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PHP and webdevelopment

ImageMagick installing and exploring it, a good alternative for the GD library

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Although PHP GD library handles basic image operations quite good, you have probably run into the limitations of GD library as well, it is often slow, memory intensive and a bit complicated to use for advanced image effects. ImageMagick however is a very good alternative. It is an opensource software suite licensed under a BSD style license from IM itself. ImageMagick provides in all functionality that can be accomplished with the GD library but even goes a step further with support for more advanced image edit techniques. An example of such a technique is the recently added “liquid scaling” feature, this is a content aware scaling option.

Click the image below to see an example of liquid scaling:
Liquid Scaling with imagemagick

So how do I get such a result? Well with PHP GD library it would take a whole lot of code, thinking and beers to get a script that does the same without exceeding your memory_limit, with ImageMagick however it is just one simple command.

  1. exec("convert inputimage.jpg  -liquid-rescale 250×500%\!  outputimage.jpg");

The nice thing about ImageMagick is that you can often accomplish very sophisticated image effects with just one command, you can also chain commands. Now although IM has a quite good documentation guide available you maybe just want to be able to perform basic image operations with IM without seeking your way trough the documentation all the time. Their are some PHP classes available that will make your life easier.

My personal favor is PhMagick or a home brew script, why? Well I like the idea of wrapper classes more, my code is somewhat more portable because I don’t have to install the IM extension on a server and another PHP extension to communicate with it, furthermore I think that using wrapper classes gives you more insight in IM itself, you will better understand what is going on, on the other hand you probably will spend some hours to figure out why the command is not doing what you expected it to do because you are missing a simple ! or ^ parameter option.

Personal experience on installing IM on the server
Some time ago I wanted to install IM on my new dev and live server, the dev server is running OSX and the live server is running a Fedora distribution. So the first step before I tried to install IM was to read the documentation (yeah I’m one of those guys that also actually reads the readme files and documentation 😉 of products). I followed the “Install from source” tutorial. So I started with the live server, after downloading and unpacking IM I ran the ./configure command immediately I was faced with the error “no acceptable c compiler found in $PATH”, now my Linux skills are far from topnotch, so after some googling I found out that the easiest way to fix this issue was to install GCC (GNU Compiler Collection) that already included a C compiler. After installing GCC and running the ./configure command everything went fine, IM was installed successfully. I wanted to test if it was working correctly so I tried to resize several images but again an error occurred “convert: no decode delegate for this image format”, okay perhaps I should read the documentation more carefully next time because before installing IM you should also install the image libraries that you will use. In my case this was “yum install libjpeg libjpeg-devel libpng libpng-devel libtiff libtiff-devel”, now again I needed to install IM again, not much work, but still something to remember when installing IM. On the dev OSX server installing ImageMagick was quite simple, I used a precompiled dmg and only needed to install the Apple XCode developer tools.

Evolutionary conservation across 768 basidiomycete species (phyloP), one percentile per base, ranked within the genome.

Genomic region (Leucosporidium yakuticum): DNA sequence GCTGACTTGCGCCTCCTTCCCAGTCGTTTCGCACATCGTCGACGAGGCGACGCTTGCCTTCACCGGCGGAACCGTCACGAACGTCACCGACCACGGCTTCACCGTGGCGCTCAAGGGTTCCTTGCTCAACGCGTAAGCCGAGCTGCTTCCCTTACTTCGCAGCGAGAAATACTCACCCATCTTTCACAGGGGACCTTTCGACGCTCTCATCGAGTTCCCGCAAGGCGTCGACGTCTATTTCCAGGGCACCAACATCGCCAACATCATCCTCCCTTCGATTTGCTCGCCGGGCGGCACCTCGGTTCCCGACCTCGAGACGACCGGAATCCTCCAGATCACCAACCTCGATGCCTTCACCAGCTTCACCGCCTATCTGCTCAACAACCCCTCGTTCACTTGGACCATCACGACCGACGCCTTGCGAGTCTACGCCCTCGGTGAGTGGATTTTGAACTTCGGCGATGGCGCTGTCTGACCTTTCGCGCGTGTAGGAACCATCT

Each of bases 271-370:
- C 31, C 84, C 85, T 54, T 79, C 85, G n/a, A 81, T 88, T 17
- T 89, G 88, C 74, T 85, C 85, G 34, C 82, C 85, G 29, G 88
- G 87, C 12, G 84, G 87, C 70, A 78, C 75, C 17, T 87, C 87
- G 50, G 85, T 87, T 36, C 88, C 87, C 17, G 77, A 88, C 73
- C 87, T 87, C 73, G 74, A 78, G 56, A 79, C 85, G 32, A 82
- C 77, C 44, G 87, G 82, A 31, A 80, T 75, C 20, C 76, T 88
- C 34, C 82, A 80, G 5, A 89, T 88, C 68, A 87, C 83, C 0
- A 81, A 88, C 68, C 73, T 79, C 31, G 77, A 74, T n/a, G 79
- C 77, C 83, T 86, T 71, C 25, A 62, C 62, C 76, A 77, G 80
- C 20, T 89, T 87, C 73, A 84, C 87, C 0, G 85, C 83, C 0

So to summarize:

Advantages of using ImageMagick:

  • it uses less resources, forget about the memory_limit issues with PHP when using GD and large images
  • it’s slighty faster (note: depending on the filetype and image size GD beats IM in speed when it comes to resizing
  • Image Magick has support for more filetypes
  • as I showed before, it is very simple to use
    1. exec(‘convert "’.$sSourcePath.‘" -resize ‘.$iWidth.‘x"’.$sDestinationPath.‘"’);
  • Some very nice features like liquid scaling or seam carving

Disadvantages of using Image Magick:

  • you need to have full access to your server, it isn’t bundled with PHP
  • compiling IM can give some trouble, you shouldn’t forget to get the image libraries you want to use

Useful links

Written by Sjoerd Maessen

July 19th, 2010 at 7:20 am

Posted in API,Server

Tagged with ,

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